Posts Tagged ‘Organic’

GMO apples that never brown could hit stores soon

January 22, 2017

Story highlights

  • The USDA approved the GMO apples nearly two years ago
  • Non-browning apples will only be available in Midwest stores for now, company says

(CNN)For a select few apple lovers in the US, a Golden Delicious slice will no longer turn brown as the first genetically modified apples are expected to go on sale early next month.

A small amount of Arctic brand sliced and packaged Golden Delicious apples, produced by Okanagan Specialty Fruits in British Columbia, Canada, will hit the shelves of 10 stores in the Midwest in February and March, Neal Carter, the company’s founder and president, told the agricultural news website Capital Press. Arctic’s website lists the apples as being available early this year in some test markets.
Carter said Midwestern stores were the first choice because they seemed like a good fit demographically and in size. He wouldn’t name the stores, stating it’s up to retailers to announce that they’ll be selling the non-browning apples.
“We’re very optimistic with respect to this product because people love it at trade shows,” he said earlier this month. “It’s a great product and the eating quality is excellent.”
Along with not turning brown, the apples should also be crispier in texture — possibly winning over some picky eaters.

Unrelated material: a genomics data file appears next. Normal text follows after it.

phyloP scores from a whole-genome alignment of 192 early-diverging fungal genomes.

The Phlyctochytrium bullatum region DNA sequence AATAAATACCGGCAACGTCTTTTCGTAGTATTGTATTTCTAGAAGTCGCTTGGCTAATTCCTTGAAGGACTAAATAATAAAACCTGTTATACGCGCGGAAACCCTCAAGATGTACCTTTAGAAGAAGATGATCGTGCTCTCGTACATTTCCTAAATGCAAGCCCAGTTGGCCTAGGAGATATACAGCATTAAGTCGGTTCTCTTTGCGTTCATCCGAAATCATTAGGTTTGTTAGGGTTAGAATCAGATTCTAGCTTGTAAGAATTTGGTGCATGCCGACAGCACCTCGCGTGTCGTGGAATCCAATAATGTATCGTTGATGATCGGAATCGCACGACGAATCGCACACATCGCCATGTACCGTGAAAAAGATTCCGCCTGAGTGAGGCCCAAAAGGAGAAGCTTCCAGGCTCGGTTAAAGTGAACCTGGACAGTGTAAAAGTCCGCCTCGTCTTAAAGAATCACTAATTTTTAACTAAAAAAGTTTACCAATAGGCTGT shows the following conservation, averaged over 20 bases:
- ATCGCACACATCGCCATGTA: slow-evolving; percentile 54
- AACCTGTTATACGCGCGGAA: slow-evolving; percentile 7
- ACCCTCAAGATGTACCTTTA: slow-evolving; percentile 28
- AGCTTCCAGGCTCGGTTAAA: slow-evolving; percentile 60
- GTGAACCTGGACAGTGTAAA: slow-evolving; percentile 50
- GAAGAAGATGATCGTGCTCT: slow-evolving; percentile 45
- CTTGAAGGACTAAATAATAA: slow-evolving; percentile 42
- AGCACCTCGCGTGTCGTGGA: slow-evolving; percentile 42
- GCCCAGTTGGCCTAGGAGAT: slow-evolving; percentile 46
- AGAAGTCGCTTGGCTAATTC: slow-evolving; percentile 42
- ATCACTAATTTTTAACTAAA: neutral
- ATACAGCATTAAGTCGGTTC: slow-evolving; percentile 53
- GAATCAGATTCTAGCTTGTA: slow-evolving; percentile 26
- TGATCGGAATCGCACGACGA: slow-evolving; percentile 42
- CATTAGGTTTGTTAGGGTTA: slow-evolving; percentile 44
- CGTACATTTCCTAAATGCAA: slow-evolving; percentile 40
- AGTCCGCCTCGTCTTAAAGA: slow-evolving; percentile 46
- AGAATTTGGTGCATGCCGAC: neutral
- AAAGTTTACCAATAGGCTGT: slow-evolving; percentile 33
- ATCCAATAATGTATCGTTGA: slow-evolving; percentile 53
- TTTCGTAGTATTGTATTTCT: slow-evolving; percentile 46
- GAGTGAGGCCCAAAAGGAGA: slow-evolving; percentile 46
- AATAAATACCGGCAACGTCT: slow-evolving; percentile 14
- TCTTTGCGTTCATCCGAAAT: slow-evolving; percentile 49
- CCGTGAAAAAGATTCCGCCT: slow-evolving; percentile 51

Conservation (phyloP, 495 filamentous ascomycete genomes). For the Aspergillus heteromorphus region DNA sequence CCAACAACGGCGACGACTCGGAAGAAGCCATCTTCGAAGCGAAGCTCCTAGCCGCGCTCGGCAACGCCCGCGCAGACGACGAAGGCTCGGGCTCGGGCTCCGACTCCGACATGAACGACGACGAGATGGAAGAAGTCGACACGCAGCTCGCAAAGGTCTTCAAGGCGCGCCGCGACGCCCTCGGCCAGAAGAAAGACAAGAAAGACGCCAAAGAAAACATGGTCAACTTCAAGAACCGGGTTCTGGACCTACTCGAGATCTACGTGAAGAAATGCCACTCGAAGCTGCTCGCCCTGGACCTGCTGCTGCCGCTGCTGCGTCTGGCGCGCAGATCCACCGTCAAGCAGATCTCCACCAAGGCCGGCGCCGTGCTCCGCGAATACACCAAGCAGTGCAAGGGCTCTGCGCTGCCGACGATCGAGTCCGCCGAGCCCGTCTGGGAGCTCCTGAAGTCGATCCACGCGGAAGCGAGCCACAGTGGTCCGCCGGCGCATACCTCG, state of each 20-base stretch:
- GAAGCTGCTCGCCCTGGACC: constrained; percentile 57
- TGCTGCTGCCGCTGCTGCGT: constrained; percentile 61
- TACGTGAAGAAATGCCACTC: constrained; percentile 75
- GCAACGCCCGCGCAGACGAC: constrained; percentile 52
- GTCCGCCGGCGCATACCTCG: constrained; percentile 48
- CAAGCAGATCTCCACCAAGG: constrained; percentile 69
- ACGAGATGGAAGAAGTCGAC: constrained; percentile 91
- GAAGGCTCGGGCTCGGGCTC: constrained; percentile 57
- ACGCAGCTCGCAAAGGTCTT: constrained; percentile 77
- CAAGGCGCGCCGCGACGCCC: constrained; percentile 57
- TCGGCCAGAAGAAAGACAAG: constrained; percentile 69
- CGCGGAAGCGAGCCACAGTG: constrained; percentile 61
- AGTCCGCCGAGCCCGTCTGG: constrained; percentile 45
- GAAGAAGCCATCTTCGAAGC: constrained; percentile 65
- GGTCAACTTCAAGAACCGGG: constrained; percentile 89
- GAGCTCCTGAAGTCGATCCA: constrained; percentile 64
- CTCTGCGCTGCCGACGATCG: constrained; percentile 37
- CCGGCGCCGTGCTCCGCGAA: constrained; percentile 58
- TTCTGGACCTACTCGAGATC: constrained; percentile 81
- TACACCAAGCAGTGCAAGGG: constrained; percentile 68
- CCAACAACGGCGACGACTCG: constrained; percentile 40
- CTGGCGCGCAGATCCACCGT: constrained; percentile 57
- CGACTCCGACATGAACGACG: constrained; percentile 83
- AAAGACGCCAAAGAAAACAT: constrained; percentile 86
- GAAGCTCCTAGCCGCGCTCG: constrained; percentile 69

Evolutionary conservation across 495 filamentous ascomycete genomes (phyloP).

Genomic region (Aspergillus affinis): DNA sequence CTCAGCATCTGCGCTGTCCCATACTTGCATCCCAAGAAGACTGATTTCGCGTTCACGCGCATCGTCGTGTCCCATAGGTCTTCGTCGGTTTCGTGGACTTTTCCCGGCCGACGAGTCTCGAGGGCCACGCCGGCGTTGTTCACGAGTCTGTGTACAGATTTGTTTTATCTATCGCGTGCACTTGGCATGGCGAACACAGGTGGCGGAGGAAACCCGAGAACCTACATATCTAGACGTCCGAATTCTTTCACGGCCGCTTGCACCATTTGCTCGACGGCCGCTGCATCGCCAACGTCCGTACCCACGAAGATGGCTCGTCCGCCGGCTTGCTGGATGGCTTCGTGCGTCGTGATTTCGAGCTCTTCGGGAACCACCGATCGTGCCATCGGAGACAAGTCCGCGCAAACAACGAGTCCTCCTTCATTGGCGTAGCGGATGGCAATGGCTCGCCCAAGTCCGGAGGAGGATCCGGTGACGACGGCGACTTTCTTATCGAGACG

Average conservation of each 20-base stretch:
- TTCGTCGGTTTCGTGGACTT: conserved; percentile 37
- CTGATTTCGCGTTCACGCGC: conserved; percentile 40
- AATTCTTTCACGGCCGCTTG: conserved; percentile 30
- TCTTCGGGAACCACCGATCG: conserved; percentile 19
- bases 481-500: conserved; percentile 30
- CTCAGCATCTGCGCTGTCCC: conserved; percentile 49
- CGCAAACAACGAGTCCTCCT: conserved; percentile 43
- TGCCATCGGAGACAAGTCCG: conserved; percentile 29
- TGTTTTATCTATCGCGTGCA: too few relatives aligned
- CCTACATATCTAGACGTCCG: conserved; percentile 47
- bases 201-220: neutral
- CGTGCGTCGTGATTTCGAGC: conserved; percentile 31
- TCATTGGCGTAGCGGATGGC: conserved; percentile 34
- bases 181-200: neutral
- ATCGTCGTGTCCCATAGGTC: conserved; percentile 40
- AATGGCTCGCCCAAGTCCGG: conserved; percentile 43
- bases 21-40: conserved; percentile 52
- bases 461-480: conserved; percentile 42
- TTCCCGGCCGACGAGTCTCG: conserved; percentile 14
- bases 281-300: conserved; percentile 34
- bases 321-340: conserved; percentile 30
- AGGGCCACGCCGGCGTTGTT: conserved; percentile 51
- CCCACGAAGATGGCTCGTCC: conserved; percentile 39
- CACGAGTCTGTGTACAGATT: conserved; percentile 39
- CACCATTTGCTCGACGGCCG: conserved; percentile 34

Nearly two years ago, the US Department of Agriculture approved the US’s first genetically modified apples.
The USDA’s Animal and Plant Health Inspection Service granted its approval based on “a final plant pest risk assessment that finds the GE (genetically engineered) apples are unlikely to pose a plant pest risk to agriculture and other plants in the United States … [and] deregulation is not likely to have a significant impact on the human environment,” as stated in their report.
The Food and Drug Administration is not required to approve genetically engineered crops for consumption. Most companies engage in a voluntary safety review process with the FDA, and Okanagan did that.
The US Apple Association was wary of Arctic’s apple after the USDA approval, but the group has since taken a more neutral stance.
“US Apple supports consumer choice in the apples and apple products they select. Consumers will be able to decide whether to try the new, “non-browning” apples, and ultimately, the marketplace will determine whether there is a demand for them,” state the association on their website.

Browning is natural, but…

There’s nothing technically wrong with an apple that browns.
It all comes down to oxygen being introduced into plant tissue when an apple is sliced, bruised or bitten.
The US Apple association explains: “The degree to which an apple browns depends upon that variety’s natural levels of polyphenoloxydase (PPL) and Vitamin C (ascorbic acid). The lower the level of PPL, the less the variety will brown.
But Okanagan Specialty Fruits describes the process a bit differently: “Polyphenol oxidase (PPO) found in one part of the cell mixes with polyphenolics found in another part of the cell. (PPO is a plant enzyme. Polyphenolics are one of the many types of chemical substrate that serve various purposes, including supplying apples with their aroma and flavor.) When PPO and polyphenolics mix, brown-toned melanin is left behind,” they state on their website.
When brown, an apple isn’t necessarily rotten, but Okanagan claim the benefits of non-browning apples go beyond the visual appeal and a reduction in waste. The company says stores or producers often use expensive chemicals to delay the browning of apples and many shoppers frown at the idea of chemicals or pesticides on their produce.